Though we’re only at the dawn of the self-driving car era, many people are more than ready to welcome our new autonomous automotive overlords. Autonomous cars are being hailed as the solution to urban sprawl, pollution, and of course traffic congestion. But what if autonomous cars have the opposite effect, increasing fuel use and encouraging people to live even farther from their place of employment?
That’s what Ken Laberteaux, principal scientist of Toyota’s future transportation team, fears will happen. According to a speech Laberteaux gave at the Automated Vehicles Symposium recently in San Francisco, autonomous vehicles could pander to humanity’s never-ending quest for convenience, and the crux of his argument lies in the simple fact that most people are lazy. In an era where fast food, fast internet, and short attention spans are the norm, it’s hard to argue his point.
“U.S. history shows that anytime you make driving easier, there seems to be this inexhaustible desire to live further from things. The pattern we’ve seen for a century is people turn more speed into more travel, rather than maybe saying ‘I’m going to use my reduced travel time by spending more time with my family.”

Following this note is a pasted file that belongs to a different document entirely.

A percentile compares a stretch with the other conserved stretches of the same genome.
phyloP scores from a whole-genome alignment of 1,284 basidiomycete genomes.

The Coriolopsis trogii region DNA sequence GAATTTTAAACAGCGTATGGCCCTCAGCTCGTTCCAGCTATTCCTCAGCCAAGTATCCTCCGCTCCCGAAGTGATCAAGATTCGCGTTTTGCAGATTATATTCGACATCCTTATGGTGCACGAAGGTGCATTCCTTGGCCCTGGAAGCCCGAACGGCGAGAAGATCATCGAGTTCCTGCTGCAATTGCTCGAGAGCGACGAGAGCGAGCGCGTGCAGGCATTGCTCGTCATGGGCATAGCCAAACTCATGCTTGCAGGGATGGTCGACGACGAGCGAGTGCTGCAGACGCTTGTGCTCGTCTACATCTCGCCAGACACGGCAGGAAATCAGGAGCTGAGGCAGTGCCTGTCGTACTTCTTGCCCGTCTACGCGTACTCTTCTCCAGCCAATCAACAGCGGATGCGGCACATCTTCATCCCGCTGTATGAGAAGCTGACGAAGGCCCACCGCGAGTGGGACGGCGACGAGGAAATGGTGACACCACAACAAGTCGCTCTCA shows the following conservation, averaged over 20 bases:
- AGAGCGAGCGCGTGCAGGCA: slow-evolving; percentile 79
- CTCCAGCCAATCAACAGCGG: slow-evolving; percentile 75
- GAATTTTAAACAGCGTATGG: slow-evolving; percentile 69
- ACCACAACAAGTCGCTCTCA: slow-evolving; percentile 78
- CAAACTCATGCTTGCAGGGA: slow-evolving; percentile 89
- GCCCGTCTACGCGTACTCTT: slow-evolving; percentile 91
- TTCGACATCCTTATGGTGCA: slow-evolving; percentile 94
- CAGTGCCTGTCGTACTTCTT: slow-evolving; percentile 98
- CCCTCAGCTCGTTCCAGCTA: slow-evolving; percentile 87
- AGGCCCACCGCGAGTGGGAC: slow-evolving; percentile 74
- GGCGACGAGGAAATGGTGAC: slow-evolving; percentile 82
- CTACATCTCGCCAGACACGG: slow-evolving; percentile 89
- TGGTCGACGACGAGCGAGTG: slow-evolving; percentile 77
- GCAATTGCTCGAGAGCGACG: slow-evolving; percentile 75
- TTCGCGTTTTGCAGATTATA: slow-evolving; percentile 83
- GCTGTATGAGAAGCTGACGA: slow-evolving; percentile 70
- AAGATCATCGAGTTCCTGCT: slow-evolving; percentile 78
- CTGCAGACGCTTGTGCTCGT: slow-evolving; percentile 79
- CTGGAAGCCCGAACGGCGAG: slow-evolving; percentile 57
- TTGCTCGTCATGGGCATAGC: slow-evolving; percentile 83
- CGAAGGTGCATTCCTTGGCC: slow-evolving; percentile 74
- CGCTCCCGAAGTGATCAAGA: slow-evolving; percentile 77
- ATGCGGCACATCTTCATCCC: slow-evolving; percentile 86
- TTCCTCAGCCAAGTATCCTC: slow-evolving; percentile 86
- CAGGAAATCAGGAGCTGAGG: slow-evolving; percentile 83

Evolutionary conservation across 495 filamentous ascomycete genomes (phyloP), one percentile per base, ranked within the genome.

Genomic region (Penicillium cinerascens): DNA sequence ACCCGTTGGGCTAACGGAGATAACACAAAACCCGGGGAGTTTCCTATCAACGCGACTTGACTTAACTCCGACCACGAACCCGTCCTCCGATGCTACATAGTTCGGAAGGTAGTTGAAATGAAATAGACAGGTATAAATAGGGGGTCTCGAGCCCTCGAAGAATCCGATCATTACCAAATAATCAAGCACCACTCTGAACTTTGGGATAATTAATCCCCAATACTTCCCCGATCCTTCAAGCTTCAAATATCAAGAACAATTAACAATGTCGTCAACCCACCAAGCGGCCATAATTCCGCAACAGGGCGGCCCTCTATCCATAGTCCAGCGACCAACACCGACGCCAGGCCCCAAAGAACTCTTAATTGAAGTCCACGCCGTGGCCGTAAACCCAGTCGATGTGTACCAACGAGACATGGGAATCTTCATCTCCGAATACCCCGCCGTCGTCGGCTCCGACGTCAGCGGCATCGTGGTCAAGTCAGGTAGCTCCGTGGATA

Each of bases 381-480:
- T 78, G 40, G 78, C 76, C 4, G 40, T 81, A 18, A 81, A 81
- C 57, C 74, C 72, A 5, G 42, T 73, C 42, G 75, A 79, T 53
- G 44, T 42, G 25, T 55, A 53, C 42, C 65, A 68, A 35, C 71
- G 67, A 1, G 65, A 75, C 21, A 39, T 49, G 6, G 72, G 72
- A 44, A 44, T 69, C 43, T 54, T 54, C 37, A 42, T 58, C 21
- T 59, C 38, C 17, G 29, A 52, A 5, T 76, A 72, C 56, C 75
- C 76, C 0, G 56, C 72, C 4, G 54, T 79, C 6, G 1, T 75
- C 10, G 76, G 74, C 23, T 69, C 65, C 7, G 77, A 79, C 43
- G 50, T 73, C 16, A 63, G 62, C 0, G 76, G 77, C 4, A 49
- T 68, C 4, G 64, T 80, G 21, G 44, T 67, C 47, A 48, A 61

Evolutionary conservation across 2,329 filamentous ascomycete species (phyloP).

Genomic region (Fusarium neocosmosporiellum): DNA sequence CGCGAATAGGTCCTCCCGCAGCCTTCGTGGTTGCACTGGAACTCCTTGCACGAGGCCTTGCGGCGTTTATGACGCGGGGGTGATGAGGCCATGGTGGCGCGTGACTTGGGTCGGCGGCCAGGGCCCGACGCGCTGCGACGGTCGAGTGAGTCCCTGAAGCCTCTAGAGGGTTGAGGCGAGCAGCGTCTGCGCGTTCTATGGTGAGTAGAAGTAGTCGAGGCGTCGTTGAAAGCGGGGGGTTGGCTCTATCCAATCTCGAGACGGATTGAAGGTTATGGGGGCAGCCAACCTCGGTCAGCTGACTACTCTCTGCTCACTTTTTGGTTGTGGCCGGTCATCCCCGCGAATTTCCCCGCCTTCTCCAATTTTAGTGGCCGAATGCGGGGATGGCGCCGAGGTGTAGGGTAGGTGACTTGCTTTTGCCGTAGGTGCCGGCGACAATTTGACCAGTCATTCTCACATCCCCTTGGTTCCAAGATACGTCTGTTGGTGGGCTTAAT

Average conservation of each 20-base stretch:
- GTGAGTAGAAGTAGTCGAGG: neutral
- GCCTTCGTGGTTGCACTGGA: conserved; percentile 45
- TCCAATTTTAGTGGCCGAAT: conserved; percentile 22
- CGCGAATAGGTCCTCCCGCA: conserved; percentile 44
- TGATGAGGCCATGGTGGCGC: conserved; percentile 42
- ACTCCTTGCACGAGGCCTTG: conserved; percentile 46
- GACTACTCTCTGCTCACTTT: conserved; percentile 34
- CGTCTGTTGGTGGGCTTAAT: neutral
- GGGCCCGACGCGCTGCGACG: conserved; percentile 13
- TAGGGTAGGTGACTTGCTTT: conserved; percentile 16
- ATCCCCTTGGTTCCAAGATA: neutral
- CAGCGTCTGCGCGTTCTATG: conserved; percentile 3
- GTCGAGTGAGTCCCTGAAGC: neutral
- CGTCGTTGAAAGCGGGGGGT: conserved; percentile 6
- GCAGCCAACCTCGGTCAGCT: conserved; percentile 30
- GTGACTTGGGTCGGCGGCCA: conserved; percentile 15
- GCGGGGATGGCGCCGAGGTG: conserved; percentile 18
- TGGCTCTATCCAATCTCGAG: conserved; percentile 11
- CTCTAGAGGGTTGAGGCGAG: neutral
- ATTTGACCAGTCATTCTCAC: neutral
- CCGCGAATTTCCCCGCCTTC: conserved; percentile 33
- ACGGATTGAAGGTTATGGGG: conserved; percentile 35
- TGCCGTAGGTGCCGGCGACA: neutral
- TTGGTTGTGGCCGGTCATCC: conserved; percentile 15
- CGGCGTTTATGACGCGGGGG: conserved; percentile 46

Harsh but true statements I’m afraid, though it’s important to recall the many benefits autonomous cars could offer as well. Vehicle-to-vehicle communication could reduce or practically eliminate traffic accidents, one of the number one killers of Americans of all ages, and it could make traffic congestion nothing more than a distant memory. Far from vaporware, even non-automotive entities like Google realize the important of autonomous cars.
The future holds a lot of promise, but just as many pitfalls. Autonomous cars could be a blessing or a curse, though that has yet to be decided. Good thing we probably have a few decades left to figure it all out.